Center for Space Debris Data Collection, Processing and Analysis
Keldysh Institute of Applied Mathematics (KIAM)
Russian Academy of Sciences
4 Miusskaya Sq., Moscow, 125047 Russia
High Geocentric Orbit Space Debris Circular No.3
Coverage period ends on Mar 31, 2007
© Keldysh Institute of Applied Mathematics
This circular opens a new series of publications devoted to periodically summarizing the worldwide scientific activities in observations of space debris objects on high geocentric orbits (GEO, HEO and high near-circular non-GEO). Objects considered to be included into this publication are fragments (operational by nature, created in fragmentation events or as a result of larger objects’ surface and construction deterioration due to environment conditions) having brightness fainter than 15th visual magnitude during most part of their observation time. This limit corresponds to approximately 1 m size object on geostationary orbit. It is possible that sometimes these objects can be brighter than 15th magnitude due to combination of their specific properties (surface reflectivity and attitude) and favorable observation conditions (good phase angle, high elevation etc.).
The goal of this publication is to give the world scientific community imagination about the status of high geocentric orbit space debris researches and to provide up to date data for each discovered object including orbital parameters, estimated standard magnitude and estimated area-to-mass ratio value. Those data can be included in existing space debris models as well as can be used for study of long-term orbital evolution and possible origin of the objects. The Circular will also serve as some reference document for scientists and amateurs involved in those objects observations and data analysis. Operators of spacecraft in high geocentric orbits (mainly in GEO) can use this publication in order to obtain a more realistic description of the situation around their orbital assets.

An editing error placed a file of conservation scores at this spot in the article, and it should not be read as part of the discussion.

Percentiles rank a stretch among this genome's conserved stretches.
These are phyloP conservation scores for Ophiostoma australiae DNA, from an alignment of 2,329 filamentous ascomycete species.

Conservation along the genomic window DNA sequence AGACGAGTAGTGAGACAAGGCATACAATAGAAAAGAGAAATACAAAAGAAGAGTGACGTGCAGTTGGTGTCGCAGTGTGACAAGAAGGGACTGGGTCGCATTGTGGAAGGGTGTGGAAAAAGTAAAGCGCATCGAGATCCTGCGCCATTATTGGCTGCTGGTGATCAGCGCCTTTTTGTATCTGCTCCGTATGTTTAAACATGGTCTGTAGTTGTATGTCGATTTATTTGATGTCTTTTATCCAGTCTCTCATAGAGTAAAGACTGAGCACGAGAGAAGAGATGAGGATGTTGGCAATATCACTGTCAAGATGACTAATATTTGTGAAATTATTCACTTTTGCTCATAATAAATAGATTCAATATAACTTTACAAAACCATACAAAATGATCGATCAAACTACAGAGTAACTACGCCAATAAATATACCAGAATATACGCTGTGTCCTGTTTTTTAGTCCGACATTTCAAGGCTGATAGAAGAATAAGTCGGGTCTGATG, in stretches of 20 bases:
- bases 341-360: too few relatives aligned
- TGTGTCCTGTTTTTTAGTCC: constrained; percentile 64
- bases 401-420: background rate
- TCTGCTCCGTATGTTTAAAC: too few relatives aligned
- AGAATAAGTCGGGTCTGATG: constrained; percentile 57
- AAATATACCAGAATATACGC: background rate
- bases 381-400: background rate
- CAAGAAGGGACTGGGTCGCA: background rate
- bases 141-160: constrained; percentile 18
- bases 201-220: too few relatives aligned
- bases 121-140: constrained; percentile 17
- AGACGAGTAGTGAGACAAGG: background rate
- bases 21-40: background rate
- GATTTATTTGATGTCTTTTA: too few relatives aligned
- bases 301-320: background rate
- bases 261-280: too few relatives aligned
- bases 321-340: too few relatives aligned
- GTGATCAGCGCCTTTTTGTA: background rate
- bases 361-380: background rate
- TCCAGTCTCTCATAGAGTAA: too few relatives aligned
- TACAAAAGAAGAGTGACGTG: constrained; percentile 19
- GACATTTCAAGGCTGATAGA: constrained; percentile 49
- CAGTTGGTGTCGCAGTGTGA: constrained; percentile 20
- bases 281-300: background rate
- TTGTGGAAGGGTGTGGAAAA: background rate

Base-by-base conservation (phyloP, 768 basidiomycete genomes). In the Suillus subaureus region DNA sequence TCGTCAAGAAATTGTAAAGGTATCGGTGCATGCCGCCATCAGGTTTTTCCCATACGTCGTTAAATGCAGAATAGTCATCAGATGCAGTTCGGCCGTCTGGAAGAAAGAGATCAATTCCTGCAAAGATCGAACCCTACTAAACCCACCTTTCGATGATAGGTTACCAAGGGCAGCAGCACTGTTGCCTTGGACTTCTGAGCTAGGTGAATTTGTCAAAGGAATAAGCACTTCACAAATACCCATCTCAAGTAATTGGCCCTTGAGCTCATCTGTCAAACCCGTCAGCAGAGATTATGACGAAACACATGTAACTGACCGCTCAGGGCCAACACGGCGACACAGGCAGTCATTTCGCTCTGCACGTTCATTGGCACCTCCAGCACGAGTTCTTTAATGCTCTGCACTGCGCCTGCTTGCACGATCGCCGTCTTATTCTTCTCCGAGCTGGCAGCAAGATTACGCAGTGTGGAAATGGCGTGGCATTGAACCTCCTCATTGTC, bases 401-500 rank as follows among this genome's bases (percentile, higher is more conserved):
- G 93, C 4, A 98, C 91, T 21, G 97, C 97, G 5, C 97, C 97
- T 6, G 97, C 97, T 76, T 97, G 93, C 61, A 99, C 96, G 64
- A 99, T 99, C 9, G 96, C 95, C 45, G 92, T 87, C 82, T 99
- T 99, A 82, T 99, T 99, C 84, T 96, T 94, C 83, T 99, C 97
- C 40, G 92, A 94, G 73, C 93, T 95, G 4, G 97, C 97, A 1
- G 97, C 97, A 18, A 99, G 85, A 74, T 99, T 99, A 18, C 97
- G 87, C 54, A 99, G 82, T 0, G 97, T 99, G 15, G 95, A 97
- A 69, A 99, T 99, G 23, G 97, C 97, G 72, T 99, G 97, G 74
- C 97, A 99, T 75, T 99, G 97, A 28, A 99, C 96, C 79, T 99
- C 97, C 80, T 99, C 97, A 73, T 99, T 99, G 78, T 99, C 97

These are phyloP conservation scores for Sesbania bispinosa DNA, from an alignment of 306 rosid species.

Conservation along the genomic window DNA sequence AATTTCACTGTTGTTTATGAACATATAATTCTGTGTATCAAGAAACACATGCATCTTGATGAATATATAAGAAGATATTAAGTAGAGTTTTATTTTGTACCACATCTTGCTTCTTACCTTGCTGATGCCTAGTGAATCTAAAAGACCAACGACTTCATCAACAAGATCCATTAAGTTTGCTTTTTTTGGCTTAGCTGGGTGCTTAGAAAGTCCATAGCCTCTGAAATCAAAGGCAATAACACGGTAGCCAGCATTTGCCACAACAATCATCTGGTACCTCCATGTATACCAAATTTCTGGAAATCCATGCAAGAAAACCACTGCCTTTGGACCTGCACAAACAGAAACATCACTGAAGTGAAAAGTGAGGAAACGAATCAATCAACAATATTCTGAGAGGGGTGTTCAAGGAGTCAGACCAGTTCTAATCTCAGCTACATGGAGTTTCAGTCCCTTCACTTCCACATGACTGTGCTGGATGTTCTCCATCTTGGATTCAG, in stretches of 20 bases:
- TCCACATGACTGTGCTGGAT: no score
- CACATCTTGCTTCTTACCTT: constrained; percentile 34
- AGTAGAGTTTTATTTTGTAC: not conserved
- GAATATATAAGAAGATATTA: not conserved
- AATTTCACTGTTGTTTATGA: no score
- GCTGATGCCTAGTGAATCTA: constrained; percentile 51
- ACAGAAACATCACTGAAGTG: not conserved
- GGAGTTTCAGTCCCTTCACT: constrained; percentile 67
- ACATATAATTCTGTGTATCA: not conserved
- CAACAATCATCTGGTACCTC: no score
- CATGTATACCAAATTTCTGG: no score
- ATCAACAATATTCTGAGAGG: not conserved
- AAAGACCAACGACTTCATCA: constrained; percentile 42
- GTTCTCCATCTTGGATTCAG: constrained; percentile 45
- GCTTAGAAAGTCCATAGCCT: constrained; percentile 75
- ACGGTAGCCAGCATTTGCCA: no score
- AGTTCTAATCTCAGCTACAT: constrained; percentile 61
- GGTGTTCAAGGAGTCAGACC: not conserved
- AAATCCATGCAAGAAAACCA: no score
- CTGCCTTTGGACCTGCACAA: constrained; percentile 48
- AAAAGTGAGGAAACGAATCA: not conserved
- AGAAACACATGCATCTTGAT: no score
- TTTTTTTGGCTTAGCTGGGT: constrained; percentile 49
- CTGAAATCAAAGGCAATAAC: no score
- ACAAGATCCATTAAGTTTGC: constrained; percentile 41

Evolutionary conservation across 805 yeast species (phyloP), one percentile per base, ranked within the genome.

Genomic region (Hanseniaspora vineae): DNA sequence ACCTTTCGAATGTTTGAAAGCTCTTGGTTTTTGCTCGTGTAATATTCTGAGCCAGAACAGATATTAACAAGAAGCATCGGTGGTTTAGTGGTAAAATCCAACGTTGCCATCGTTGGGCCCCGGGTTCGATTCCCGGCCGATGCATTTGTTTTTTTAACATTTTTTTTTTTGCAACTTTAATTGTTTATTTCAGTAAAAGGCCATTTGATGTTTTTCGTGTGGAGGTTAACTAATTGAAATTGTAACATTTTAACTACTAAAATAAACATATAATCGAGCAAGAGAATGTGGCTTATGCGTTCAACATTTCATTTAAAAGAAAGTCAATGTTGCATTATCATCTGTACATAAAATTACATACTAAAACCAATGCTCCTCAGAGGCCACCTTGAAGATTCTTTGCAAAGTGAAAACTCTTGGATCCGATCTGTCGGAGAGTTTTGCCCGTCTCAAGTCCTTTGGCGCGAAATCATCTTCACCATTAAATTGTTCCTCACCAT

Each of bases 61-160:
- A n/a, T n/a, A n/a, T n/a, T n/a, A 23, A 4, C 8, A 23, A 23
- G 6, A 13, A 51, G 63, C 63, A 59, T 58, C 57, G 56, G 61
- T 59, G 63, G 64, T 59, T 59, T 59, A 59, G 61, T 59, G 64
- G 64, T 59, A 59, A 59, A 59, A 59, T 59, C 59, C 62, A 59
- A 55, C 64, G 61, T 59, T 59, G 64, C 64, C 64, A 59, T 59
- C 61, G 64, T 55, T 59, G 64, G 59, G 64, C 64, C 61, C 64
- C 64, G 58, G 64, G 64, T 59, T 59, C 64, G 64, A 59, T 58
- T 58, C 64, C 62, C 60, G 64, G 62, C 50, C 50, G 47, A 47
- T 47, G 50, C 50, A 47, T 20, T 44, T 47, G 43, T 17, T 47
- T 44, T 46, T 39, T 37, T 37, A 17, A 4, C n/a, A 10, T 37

Observation planning, ephemeris support, processing and analysis of obtained data are made by researchers from Keldysh Institute of Applied Mathematics (KIAM) (Vladimir Agapov, Igor Molotov, Viktor Stepanyants, Vladimir Titenko) with invaluable help of Zakhariy Khutorovskiy (Vympel Corporation) and Vasiliy Yurasov (Institute for Precision Instrument Engineering, IPIE).
The presented results include discoveries stemming from surveys of the European Space Agency (ESA) utilizing the ESA Space Debris Telescope in Tenerife. Those surveys and all follow-up observations from the ZIMLAT telescope of the Astronomical Institute of the University of Bern in Switzerland (AIUB) are planned, run, processed, and analyzed by the AIUB.
All questions regarding cooperation in the joint research program for high geocentric orbit space debris studies should be sent to Prof. E. L. Akim, KIAM Deputy Director. All questions regarding observation schedule, required formats, ephemeris support, observations and orbital data processing, analysis and usage should be sent to Dr. V. M. Agapov. All questions regarding requirements for observation instruments, CCD frame processing software, possible help in the instrumentation upgrade in order to make possible participation in the research program should be sent to Dr. I. Ye. Molotov.
List of sensors
This list includes all sensors participating today in a joint program of observation and analysis of space debris objects on high geocentric orbits. Each sensor has its own identification number assigned in the KIAM space objects database. Most of the sensors are involved in minor planet observations as well, thus having the MPC-assigned identification code. But for the purpose of this research program it was decided to maintain a separate ID system permitting to describe all participating sensors regardless of their involvement in other research programs. Coordinates of sensors are given for reference purposes only and should not be used in real observation processing. In the column “Instrument”, the common name, aperture (d, mm) and focal length (f, mm) of each instrument are given.
The list will be updated each time a new sensor will send observations for objects studied.
Table 1. List of participating sensors